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Richard Samuel

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Richard Samuel

For the French civil servant, see Richard Samuel (prefect).

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Richard Samuel (fl. 1770 -1786) was an English portrait painter who appears as a winner of prestigious medals in the 1770s in London. He is known for a small number of paintings including what came to be known as the Nine Living Muses of Great Britain.[2] Samuel painted the nine leading Blue Stockings as the Nine Muses in 1778.[1]

Biography

The parents, childhood and artistic training of Richard Samuel are not known.[3] Samuel came to notice when he twice won the prestigious award from the Society of Artists for the best historical drawing. He had entered the Royal Academy's schools in 1770.[1] Later he was given money for creating an improvement in the techniques for applying mezzotint grounds, although strangely there are no surviving examples of Samuel's art that use this technique.[4] His work consisted of conversation pieces, whole length paintings and portraits.[3] Several of these were chosen and exhibited at the exhibitions at the Royal Academy between 1772 and 1779. In 1779 Samuel took a job as an assistant secretary at the Royal Academy (which he kept until his death).[1]

Two works are particularly admired. Samuel did a larger than usual portrait of Robert Pollard, the engraver. This work was in the style of Thomas Gainsborough and shows Pollard who was an idiosyncratic printseller who made a substantial living from his work.[5] A more unusual painting was a construction he made using the portraits of well known independent British women of his time. He is not known to have identified them, but a later engraving revealed them to be chosen for their achievements and intellectual ability.[6]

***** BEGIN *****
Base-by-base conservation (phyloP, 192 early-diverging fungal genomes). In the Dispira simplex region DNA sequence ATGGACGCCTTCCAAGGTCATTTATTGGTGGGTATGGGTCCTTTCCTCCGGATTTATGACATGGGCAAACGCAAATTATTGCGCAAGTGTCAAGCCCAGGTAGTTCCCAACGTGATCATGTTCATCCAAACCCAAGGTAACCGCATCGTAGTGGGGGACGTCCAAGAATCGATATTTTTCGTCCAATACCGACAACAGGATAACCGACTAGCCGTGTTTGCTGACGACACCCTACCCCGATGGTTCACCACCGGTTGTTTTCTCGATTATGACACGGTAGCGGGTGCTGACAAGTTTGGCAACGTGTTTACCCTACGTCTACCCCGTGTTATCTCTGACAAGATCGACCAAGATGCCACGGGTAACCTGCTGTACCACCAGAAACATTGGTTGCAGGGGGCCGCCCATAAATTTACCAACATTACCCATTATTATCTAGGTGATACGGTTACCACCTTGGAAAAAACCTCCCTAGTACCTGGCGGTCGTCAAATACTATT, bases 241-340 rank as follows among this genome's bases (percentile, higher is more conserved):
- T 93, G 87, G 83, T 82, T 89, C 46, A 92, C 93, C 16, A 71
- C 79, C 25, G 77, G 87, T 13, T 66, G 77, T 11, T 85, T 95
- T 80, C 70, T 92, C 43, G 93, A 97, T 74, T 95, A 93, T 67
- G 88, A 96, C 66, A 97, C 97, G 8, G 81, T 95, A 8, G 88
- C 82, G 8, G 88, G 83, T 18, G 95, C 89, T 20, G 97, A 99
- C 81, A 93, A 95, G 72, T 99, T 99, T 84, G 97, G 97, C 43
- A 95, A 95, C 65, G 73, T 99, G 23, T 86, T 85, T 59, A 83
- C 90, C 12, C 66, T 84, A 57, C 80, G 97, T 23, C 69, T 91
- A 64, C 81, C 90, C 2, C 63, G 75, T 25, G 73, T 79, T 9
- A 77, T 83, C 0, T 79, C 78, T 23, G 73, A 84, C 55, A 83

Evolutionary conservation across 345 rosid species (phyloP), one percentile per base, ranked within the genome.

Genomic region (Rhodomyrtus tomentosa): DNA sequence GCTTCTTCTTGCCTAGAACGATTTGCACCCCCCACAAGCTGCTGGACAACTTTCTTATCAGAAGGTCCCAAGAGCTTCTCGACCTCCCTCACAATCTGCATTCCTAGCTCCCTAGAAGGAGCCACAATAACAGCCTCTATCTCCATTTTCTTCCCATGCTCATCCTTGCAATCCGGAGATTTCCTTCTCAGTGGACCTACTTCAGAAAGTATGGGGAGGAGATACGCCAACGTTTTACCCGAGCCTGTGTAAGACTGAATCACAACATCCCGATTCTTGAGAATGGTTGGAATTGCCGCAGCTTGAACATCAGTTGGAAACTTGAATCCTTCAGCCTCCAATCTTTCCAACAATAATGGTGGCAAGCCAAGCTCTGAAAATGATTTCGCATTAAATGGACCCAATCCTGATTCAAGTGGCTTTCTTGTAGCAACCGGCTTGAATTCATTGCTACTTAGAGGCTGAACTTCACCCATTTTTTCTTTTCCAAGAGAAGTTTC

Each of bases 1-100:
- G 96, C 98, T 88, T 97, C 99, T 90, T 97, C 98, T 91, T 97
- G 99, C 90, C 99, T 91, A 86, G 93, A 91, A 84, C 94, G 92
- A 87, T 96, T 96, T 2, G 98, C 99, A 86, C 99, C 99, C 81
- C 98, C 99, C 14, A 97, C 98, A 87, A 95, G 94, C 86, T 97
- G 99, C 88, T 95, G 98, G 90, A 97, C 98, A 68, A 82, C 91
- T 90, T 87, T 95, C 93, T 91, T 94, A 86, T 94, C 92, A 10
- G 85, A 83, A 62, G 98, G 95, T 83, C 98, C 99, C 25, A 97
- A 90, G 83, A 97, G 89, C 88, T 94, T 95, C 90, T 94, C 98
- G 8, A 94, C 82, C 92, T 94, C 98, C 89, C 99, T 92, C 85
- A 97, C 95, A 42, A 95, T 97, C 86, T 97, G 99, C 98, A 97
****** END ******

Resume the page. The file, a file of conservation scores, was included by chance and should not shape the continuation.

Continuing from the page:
Samuel had chosen leading women from different areas of achievement in line with idea of the Nine Muses of mythology. His choice of poet was Anna Letitia Barbauld, and Elizabeth Carter was the scholar. Angelica Kauffman was the only founding female member of the Royal Academy; Elizabeth Griffith was a playwright; Charlotte Lennox was a writer whilst Catherine Macaulay was a historian. The last three were Elizabeth Montagu, a leader of society, Hannah More, a religious writer and playwright, and the singer Elizabeth Sheridan.[2]

In 1786, the year that he died, Samuel published a short work that was titled "On the Utility of Drawing and Painting".[1] It has been supposed that as his work does not appear to have ever fully developed (or that he retired), he died at a young age.[4]

Legacy

Samuel has only a limited number of works, but they are well placed. A few are at the National Portrait Gallery in London whilst others are at the Tate Gallery. His painting of the nine muses is used as emblematic of the emergence of bluestockings in the eighteenth century. The painting was also made into an engraving where the title of the Nine Living Muses of Great Britain was used.

Samuels painting of the nine muses has been notably recreated by Derry Moore's 1996 photograph which is also in London's National Portrait Gallery. Moore's photograph includes a contemporary selection of notable British women including Darcy Bussell and Vivienne Westwood.[7]

References

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